Study Guide

A Connecticut Yankee in King Arthur's Court Armor

By Mark Twain


The knights' armor is clunky, heavy, hard to get around in, and often useless—such as in the scene where Hank unseats Sir Sagramor with a lasso:

This time you should have seen him come!—it was a business trip, sure; by his gait there was blood in his eye. I was sitting my horse at ease, and swinging the great loop of my lasso in wide circles about my head; the moment he was under way, I started for him; when the space between us had narrowed to forty feet, I sent the snaky spirals of the rope a-cleaving through the air, then darted aside. (39.7)

The brains of the people who wear the armor are pretty much the same. They can't think on their feet, they don't change direction easily, and they tend to stagger out wallowing in the mud and the filth. Hank notes:

There did not seem to be brains enough in the entire nursery, so to speak, to bait a fish-hook with; but you didn't seem to mind that, after a little, because you soon saw that brains were not needed in a society like that. (3.1)

Hank—he of the clear eyes and sharp mind—doesn't use the armor if he can help it. He's so into this fact that he goes on about for an entire chapter: In fact, he goes on about it for an entire chapter:

First you wrap a layer or two of blanket around your body, for a sort of cushion and to keep off the cold iron; then you put on your sleeves and shirt of chain mail—these are made of small steel links woven together, and they form a fabric so flexible that if you toss your shirt onto the floor, it slumps into a pile like a peck of wet fish-net; it is very heavy and is nearly the uncomfortablest material in the world for a night shirt, yet plenty used it for that—tax collectors, and reformers, and one-horse kings with a defective title, and those sorts of people; then you put on your shoes—flat-boats roofed over with interleaving bands of steel—and screw your clumsy spurs into the heels. Next you buckle your greaves on your legs, and your cuisses on your thighs; then come your backplate and your breastplate, and you begin to feel crowded; then you hitch onto the breastplate the half-petticoat of broad overlapping bands of steel which hangs down in front but is scalloped out behind so you can sit down, and isn't any real improvement on an inverted coal scuttle, either for looks or for wear, or to wipe your hands on; next you belt on your sword; then you put your stove-pipe joints onto your arms, your iron gauntlets onto your hands, your iron rat-trap onto your head, with a rag of steel web hitched onto it to hang over the back of your neck—and there you are, snug as a candle in a candle-mould. This is no time to dance. Well, a man that is packed away like that is a nut that isn't worth the cracking, there is so little of the meat, when you get down to it, by comparison with the shell. (11.8)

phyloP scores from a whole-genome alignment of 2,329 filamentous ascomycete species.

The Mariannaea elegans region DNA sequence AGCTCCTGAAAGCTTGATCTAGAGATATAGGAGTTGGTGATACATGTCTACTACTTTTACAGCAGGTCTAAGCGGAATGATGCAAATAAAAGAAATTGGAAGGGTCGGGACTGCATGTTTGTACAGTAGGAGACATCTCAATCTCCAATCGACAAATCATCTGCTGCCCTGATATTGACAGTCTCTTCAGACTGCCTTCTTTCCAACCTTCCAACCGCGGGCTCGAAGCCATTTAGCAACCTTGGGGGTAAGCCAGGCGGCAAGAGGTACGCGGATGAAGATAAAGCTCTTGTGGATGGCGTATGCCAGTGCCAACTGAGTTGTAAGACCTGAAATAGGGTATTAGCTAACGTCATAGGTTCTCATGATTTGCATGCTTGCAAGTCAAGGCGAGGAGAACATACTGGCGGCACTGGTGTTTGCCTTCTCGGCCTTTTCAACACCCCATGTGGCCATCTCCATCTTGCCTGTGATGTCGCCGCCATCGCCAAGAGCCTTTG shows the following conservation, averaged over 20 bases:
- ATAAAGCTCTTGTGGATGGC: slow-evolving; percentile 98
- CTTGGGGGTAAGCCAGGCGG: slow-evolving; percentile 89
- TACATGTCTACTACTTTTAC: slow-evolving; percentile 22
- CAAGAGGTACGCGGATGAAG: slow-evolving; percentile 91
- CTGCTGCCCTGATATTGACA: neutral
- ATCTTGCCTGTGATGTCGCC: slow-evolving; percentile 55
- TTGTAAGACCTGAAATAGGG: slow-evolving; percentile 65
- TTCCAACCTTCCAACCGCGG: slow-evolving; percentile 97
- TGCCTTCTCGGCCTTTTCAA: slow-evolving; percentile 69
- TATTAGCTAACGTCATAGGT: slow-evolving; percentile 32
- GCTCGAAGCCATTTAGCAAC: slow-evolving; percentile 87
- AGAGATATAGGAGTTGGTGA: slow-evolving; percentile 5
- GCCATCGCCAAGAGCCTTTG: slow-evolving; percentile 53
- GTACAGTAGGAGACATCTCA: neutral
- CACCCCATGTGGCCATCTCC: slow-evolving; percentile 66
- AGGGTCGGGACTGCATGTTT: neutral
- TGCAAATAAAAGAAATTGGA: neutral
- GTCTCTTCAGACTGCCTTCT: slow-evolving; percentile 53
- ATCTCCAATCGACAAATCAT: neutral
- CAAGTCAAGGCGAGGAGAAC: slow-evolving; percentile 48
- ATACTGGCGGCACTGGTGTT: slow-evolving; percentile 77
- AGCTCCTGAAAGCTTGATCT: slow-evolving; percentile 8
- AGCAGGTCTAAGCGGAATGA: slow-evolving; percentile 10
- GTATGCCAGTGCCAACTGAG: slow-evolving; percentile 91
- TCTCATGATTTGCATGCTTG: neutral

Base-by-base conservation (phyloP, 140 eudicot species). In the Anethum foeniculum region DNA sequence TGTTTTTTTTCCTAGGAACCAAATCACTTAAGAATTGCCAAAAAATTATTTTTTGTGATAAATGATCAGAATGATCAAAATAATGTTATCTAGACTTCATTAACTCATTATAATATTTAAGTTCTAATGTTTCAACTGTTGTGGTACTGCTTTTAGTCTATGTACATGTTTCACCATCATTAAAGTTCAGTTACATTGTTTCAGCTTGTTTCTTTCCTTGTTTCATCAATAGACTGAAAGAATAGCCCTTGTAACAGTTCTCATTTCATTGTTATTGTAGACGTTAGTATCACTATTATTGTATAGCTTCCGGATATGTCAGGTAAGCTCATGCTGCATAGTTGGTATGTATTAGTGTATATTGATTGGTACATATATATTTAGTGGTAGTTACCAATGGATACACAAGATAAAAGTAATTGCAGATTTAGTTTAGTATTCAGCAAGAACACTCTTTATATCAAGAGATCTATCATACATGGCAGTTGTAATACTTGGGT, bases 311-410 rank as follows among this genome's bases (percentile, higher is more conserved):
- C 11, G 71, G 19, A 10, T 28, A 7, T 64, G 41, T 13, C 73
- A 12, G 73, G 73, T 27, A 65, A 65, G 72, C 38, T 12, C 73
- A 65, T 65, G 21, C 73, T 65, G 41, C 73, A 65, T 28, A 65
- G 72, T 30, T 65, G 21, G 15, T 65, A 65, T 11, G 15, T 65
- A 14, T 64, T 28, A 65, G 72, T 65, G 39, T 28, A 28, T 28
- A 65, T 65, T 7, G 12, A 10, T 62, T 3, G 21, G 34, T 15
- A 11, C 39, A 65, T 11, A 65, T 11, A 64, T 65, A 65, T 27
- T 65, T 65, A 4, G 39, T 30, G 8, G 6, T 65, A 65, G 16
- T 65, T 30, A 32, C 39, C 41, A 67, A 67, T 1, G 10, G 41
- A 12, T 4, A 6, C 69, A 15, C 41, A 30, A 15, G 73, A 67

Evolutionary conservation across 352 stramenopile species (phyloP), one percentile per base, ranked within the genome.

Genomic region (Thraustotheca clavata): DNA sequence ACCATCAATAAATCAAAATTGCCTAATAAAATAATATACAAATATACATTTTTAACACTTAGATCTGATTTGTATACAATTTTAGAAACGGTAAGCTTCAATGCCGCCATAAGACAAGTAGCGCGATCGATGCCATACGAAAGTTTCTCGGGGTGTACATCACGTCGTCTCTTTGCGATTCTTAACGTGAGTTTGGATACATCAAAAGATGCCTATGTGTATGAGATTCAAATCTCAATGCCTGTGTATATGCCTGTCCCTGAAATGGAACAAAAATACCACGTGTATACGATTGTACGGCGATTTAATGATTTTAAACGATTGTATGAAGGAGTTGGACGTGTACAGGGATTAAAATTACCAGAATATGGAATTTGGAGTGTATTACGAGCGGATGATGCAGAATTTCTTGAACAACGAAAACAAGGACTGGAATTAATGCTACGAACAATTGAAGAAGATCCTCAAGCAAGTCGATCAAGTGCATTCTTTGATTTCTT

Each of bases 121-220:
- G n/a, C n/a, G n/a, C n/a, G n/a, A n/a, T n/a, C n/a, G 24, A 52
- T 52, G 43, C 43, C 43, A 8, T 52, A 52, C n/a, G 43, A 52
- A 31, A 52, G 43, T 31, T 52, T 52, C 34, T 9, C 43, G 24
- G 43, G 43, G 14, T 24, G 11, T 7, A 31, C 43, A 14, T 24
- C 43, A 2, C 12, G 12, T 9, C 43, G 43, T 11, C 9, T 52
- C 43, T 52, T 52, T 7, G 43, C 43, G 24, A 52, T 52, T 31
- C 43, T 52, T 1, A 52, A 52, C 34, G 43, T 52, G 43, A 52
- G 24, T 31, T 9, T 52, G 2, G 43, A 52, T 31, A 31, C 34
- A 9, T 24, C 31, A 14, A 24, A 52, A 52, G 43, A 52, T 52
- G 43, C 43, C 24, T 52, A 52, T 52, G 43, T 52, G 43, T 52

To be clear, that's only one paragraph from the chapter. This is more than just physical for Hank the Yank: his mental nimbleness—something that is demonstrated through his critical relationship with armor—sets him apart from the plodding tin-can-laden knights around him.

As Hank says, "brains were not needed in a society like that, and indeed would have marred it, hindered it, spoiled its symmetry—perhaps rendered its existence impossible" (3.2). He contrasts that later when boasting of his own smarts: "Here I was, a giant among pigmies, a man among children, a master intelligence among intellectual moles: by all rational measurement the one and only actually great man in that whole British world" (8.6). He's not always humble, but you can't accuse him of lying… or just following the status quo.